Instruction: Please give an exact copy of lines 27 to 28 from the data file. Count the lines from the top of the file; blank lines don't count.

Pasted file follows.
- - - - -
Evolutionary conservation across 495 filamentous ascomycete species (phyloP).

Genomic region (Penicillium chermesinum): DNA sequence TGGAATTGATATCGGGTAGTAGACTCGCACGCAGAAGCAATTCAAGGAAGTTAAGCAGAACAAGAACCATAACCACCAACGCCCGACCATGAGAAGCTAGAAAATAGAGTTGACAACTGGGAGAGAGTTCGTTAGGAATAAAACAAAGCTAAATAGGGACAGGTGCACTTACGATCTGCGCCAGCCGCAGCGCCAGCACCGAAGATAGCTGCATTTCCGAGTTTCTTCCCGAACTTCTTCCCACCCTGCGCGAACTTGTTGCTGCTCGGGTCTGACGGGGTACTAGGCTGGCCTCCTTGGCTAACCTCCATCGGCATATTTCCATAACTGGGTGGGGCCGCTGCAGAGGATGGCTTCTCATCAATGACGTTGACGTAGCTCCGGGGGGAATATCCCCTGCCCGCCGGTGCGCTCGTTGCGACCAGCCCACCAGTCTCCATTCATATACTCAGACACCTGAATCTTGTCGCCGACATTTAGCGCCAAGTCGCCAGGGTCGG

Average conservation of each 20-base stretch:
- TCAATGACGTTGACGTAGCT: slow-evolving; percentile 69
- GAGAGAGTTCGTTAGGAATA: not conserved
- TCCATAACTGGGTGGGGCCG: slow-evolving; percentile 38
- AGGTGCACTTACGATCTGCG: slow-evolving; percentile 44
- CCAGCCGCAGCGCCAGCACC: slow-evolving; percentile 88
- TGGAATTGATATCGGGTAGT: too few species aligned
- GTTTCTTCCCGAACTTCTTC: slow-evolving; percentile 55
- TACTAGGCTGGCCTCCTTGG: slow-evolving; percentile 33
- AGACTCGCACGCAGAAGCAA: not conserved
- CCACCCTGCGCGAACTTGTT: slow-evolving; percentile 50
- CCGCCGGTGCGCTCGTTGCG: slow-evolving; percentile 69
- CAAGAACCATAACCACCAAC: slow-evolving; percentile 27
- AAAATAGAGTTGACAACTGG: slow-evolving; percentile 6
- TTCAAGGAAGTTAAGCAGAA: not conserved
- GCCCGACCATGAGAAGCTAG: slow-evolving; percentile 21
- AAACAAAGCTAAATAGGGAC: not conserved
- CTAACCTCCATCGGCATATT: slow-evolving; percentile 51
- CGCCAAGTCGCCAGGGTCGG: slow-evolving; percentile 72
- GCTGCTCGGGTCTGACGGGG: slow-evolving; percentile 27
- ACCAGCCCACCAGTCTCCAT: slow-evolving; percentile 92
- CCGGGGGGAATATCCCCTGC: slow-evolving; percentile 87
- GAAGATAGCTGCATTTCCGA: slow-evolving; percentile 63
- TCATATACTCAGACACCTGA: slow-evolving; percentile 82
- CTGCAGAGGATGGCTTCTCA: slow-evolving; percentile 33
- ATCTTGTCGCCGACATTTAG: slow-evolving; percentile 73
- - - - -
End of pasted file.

- CTGCAGAGGATGGCTTCTCA: slow-evolving; percentile 33
- ATCTTGTCGCCGACATTTAG: slow-evolving; percentile 73